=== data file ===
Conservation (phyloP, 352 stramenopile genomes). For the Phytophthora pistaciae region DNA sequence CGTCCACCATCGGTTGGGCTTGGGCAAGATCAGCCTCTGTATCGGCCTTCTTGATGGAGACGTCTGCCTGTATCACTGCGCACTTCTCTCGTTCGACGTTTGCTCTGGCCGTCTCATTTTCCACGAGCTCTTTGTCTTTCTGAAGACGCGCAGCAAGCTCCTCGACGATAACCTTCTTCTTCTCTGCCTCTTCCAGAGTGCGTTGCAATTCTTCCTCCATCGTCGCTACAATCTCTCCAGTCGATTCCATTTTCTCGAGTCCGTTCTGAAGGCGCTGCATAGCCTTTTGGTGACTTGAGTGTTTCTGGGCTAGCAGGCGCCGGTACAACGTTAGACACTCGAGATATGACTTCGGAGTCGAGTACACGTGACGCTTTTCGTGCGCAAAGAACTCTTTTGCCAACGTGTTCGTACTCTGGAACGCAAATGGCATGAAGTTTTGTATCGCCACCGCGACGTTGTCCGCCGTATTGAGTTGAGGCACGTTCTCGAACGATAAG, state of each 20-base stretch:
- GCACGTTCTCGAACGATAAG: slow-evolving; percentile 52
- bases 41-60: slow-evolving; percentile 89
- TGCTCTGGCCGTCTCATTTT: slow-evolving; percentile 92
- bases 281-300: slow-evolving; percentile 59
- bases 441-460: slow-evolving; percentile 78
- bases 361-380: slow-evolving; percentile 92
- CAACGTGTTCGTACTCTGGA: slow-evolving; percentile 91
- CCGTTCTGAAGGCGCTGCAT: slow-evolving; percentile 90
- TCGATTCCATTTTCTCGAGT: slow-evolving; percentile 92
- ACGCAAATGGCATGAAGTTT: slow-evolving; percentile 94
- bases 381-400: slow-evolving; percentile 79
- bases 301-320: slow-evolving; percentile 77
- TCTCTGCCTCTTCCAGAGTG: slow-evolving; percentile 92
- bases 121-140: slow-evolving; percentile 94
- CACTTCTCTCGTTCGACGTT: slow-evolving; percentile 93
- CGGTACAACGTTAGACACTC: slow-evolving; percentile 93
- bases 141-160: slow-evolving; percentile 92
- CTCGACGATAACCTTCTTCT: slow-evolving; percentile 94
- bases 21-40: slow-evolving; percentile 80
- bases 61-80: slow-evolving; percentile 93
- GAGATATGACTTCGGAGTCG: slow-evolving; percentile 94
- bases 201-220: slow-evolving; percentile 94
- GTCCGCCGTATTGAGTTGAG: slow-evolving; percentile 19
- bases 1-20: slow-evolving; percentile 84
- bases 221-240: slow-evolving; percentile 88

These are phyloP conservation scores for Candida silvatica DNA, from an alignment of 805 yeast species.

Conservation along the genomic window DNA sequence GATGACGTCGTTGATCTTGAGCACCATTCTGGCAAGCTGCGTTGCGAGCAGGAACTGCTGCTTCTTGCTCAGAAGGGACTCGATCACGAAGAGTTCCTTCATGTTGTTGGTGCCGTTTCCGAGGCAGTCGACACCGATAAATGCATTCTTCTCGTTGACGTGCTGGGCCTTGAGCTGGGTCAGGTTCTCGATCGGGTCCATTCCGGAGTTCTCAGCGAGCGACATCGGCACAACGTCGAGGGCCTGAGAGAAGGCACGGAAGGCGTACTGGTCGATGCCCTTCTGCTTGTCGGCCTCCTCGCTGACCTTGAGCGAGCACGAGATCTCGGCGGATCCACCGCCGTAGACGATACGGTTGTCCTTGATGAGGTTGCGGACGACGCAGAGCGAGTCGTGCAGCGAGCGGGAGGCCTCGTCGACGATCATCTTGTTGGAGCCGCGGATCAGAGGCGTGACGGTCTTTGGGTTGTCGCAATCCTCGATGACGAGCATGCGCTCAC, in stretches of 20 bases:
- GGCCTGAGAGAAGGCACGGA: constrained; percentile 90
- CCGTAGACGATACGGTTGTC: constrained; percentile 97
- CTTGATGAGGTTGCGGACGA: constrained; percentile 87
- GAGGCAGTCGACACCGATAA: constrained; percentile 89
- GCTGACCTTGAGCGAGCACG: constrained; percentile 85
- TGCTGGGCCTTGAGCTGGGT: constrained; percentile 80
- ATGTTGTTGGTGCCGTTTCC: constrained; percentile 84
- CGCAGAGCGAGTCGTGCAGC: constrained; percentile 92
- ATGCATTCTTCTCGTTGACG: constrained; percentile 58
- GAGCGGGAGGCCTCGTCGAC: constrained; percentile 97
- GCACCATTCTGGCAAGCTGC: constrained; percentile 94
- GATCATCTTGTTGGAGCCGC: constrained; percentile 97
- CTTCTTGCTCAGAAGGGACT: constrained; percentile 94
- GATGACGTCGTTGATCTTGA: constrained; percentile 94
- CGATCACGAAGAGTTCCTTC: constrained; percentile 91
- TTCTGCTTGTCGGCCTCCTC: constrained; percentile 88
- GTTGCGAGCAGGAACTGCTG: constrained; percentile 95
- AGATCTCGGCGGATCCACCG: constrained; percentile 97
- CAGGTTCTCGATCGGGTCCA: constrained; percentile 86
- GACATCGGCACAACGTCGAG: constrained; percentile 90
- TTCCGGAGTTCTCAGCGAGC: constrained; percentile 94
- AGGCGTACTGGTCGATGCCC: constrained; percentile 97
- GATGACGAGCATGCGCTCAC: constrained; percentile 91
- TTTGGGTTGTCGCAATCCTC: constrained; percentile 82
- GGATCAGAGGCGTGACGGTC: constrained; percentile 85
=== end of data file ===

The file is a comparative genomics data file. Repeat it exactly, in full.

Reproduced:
Conservation (phyloP, 352 stramenopile genomes). For the Phytophthora pistaciae region DNA sequence CGTCCACCATCGGTTGGGCTTGGGCAAGATCAGCCTCTGTATCGGCCTTCTTGATGGAGACGTCTGCCTGTATCACTGCGCACTTCTCTCGTTCGACGTTTGCTCTGGCCGTCTCATTTTCCACGAGCTCTTTGTCTTTCTGAAGACGCGCAGCAAGCTCCTCGACGATAACCTTCTTCTTCTCTGCCTCTTCCAGAGTGCGTTGCAATTCTTCCTCCATCGTCGCTACAATCTCTCCAGTCGATTCCATTTTCTCGAGTCCGTTCTGAAGGCGCTGCATAGCCTTTTGGTGACTTGAGTGTTTCTGGGCTAGCAGGCGCCGGTACAACGTTAGACACTCGAGATATGACTTCGGAGTCGAGTACACGTGACGCTTTTCGTGCGCAAAGAACTCTTTTGCCAACGTGTTCGTACTCTGGAACGCAAATGGCATGAAGTTTTGTATCGCCACCGCGACGTTGTCCGCCGTATTGAGTTGAGGCACGTTCTCGAACGATAAG, state of each 20-base stretch:
- GCACGTTCTCGAACGATAAG: slow-evolving; percentile 52
- bases 41-60: slow-evolving; percentile 89
- TGCTCTGGCCGTCTCATTTT: slow-evolving; percentile 92
- bases 281-300: slow-evolving; percentile 59
- bases 441-460: slow-evolving; percentile 78
- bases 361-380: slow-evolving; percentile 92
- CAACGTGTTCGTACTCTGGA: slow-evolving; percentile 91
- CCGTTCTGAAGGCGCTGCAT: slow-evolving; percentile 90
- TCGATTCCATTTTCTCGAGT: slow-evolving; percentile 92
- ACGCAAATGGCATGAAGTTT: slow-evolving; percentile 94
- bases 381-400: slow-evolving; percentile 79
- bases 301-320: slow-evolving; percentile 77
- TCTCTGCCTCTTCCAGAGTG: slow-evolving; percentile 92
- bases 121-140: slow-evolving; percentile 94
- CACTTCTCTCGTTCGACGTT: slow-evolving; percentile 93
- CGGTACAACGTTAGACACTC: slow-evolving; percentile 93
- bases 141-160: slow-evolving; percentile 92
- CTCGACGATAACCTTCTTCT: slow-evolving; percentile 94
- bases 21-40: slow-evolving; percentile 80
- bases 61-80: slow-evolving; percentile 93
- GAGATATGACTTCGGAGTCG: slow-evolving; percentile 94
- bases 201-220: slow-evolving; percentile 94
- GTCCGCCGTATTGAGTTGAG: slow-evolving; percentile 19
- bases 1-20: slow-evolving; percentile 84
- bases 221-240: slow-evolving; percentile 88

These are phyloP conservation scores for Candida silvatica DNA, from an alignment of 805 yeast species.

Conservation along the genomic window DNA sequence GATGACGTCGTTGATCTTGAGCACCATTCTGGCAAGCTGCGTTGCGAGCAGGAACTGCTGCTTCTTGCTCAGAAGGGACTCGATCACGAAGAGTTCCTTCATGTTGTTGGTGCCGTTTCCGAGGCAGTCGACACCGATAAATGCATTCTTCTCGTTGACGTGCTGGGCCTTGAGCTGGGTCAGGTTCTCGATCGGGTCCATTCCGGAGTTCTCAGCGAGCGACATCGGCACAACGTCGAGGGCCTGAGAGAAGGCACGGAAGGCGTACTGGTCGATGCCCTTCTGCTTGTCGGCCTCCTCGCTGACCTTGAGCGAGCACGAGATCTCGGCGGATCCACCGCCGTAGACGATACGGTTGTCCTTGATGAGGTTGCGGACGACGCAGAGCGAGTCGTGCAGCGAGCGGGAGGCCTCGTCGACGATCATCTTGTTGGAGCCGCGGATCAGAGGCGTGACGGTCTTTGGGTTGTCGCAATCCTCGATGACGAGCATGCGCTCAC, in stretches of 20 bases:
- GGCCTGAGAGAAGGCACGGA: constrained; percentile 90
- CCGTAGACGATACGGTTGTC: constrained; percentile 97
- CTTGATGAGGTTGCGGACGA: constrained; percentile 87
- GAGGCAGTCGACACCGATAA: constrained; percentile 89
- GCTGACCTTGAGCGAGCACG: constrained; percentile 85
- TGCTGGGCCTTGAGCTGGGT: constrained; percentile 80
- ATGTTGTTGGTGCCGTTTCC: constrained; percentile 84
- CGCAGAGCGAGTCGTGCAGC: constrained; percentile 92
- ATGCATTCTTCTCGTTGACG: constrained; percentile 58
- GAGCGGGAGGCCTCGTCGAC: constrained; percentile 97
- GCACCATTCTGGCAAGCTGC: constrained; percentile 94
- GATCATCTTGTTGGAGCCGC: constrained; percentile 97
- CTTCTTGCTCAGAAGGGACT: constrained; percentile 94
- GATGACGTCGTTGATCTTGA: constrained; percentile 94
- CGATCACGAAGAGTTCCTTC: constrained; percentile 91
- TTCTGCTTGTCGGCCTCCTC: constrained; percentile 88
- GTTGCGAGCAGGAACTGCTG: constrained; percentile 95
- AGATCTCGGCGGATCCACCG: constrained; percentile 97
- CAGGTTCTCGATCGGGTCCA: constrained; percentile 86
- GACATCGGCACAACGTCGAG: constrained; percentile 90
- TTCCGGAGTTCTCAGCGAGC: constrained; percentile 94
- AGGCGTACTGGTCGATGCCC: constrained; percentile 97
- GATGACGAGCATGCGCTCAC: constrained; percentile 91
- TTTGGGTTGTCGCAATCCTC: constrained; percentile 82
- GGATCAGAGGCGTGACGGTC: constrained; percentile 85